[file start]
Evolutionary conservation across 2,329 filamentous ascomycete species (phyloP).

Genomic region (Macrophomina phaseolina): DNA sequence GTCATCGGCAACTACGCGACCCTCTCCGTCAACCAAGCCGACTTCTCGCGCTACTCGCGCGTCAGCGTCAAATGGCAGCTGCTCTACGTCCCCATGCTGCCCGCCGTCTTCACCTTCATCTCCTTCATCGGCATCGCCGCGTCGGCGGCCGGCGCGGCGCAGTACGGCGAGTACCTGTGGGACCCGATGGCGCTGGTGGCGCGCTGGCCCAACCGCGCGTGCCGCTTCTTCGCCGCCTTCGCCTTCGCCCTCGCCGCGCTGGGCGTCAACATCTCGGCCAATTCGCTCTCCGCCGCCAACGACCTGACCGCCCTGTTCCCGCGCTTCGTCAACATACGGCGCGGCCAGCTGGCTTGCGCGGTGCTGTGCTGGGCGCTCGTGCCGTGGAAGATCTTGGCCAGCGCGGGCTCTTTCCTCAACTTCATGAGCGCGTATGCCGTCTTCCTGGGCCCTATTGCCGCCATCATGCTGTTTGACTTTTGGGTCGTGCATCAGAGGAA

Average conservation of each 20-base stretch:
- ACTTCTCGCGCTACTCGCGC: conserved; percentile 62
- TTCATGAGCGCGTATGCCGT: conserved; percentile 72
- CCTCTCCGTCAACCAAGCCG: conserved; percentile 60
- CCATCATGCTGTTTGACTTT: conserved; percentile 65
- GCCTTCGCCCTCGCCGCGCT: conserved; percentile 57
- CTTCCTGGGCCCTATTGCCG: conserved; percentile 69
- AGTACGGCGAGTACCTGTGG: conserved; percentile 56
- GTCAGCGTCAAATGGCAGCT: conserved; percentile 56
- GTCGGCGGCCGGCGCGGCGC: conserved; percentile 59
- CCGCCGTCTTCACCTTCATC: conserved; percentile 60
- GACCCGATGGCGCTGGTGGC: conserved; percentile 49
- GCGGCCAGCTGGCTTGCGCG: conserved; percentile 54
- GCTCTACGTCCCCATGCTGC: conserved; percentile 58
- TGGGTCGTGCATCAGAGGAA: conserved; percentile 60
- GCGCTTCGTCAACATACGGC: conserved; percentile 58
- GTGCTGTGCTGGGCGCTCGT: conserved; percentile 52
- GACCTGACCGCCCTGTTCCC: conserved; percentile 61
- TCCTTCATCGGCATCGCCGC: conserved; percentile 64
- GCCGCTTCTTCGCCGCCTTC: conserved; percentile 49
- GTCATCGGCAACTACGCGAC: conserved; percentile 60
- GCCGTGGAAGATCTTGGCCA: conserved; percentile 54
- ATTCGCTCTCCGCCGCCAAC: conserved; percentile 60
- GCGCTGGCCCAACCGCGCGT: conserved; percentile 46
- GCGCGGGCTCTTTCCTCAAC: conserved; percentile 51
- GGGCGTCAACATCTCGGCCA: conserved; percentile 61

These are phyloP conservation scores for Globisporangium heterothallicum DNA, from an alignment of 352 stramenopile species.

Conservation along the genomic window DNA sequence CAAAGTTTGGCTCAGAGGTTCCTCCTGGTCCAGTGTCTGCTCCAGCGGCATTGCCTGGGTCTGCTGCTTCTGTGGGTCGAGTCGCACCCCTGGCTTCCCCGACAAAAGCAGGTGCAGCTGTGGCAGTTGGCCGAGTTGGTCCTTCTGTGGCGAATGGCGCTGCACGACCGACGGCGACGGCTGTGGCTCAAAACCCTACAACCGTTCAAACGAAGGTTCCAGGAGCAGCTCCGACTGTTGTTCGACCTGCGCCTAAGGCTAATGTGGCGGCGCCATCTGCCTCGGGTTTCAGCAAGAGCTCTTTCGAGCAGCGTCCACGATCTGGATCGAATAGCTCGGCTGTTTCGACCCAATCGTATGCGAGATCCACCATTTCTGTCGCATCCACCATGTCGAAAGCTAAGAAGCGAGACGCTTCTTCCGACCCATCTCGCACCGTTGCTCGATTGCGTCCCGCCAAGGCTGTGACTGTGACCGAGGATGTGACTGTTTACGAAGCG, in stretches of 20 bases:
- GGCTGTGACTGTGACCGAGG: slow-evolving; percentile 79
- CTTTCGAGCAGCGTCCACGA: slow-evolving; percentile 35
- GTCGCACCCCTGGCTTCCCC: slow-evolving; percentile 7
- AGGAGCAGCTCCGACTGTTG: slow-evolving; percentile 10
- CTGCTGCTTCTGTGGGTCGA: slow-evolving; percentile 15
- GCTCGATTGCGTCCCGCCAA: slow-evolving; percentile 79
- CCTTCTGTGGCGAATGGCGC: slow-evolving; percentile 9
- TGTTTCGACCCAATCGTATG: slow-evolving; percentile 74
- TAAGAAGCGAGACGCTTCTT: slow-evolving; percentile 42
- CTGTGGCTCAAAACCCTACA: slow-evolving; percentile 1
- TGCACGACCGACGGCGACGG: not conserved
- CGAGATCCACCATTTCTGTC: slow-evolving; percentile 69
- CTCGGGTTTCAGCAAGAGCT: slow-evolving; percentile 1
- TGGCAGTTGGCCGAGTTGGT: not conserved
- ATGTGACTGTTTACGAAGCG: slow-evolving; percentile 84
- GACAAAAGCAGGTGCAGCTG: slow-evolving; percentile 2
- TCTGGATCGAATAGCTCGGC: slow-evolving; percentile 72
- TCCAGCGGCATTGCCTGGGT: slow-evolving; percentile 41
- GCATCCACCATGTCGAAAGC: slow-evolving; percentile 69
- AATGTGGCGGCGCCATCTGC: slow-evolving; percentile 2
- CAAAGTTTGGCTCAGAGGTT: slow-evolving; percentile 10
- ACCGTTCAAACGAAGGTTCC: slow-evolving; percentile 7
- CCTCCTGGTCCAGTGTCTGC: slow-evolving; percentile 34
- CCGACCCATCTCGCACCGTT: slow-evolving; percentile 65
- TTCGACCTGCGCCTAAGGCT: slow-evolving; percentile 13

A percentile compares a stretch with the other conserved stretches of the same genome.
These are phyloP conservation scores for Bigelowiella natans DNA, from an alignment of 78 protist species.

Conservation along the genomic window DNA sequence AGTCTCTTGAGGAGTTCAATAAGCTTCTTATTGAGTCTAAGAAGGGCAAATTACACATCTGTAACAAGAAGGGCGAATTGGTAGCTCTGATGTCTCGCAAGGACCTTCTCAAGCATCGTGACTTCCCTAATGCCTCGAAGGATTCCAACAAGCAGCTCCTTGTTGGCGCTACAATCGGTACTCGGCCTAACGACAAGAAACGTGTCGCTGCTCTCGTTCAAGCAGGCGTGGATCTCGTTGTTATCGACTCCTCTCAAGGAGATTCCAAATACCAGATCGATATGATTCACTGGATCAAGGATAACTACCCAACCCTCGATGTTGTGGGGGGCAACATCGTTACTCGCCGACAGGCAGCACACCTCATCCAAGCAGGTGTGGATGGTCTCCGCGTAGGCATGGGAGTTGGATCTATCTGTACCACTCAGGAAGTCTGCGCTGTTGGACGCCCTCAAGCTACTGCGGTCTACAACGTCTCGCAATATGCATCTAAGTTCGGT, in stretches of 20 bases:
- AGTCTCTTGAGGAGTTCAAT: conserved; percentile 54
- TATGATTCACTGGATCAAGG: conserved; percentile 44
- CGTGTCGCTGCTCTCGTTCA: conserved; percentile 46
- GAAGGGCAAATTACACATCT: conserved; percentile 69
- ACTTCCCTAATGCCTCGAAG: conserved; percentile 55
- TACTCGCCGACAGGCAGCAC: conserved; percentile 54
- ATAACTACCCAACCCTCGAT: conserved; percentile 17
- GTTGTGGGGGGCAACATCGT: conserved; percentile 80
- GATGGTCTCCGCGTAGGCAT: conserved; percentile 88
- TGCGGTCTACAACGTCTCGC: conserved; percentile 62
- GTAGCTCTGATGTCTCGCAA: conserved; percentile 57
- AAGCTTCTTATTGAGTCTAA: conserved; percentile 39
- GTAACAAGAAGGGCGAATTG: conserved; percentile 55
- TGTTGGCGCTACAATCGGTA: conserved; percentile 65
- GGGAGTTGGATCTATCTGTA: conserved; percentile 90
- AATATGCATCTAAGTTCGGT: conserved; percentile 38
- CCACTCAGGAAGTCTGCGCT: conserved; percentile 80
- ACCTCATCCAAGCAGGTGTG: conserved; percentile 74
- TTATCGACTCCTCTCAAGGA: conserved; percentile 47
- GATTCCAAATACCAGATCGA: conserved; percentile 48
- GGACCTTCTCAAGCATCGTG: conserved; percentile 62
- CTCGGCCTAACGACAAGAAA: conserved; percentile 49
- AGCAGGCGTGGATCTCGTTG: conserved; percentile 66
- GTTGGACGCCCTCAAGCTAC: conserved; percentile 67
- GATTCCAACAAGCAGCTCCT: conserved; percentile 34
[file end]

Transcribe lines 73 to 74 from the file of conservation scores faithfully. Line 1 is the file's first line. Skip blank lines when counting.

- GGGAGTTGGATCTATCTGTA: conserved; percentile 90
- AATATGCATCTAAGTTCGGT: conserved; percentile 38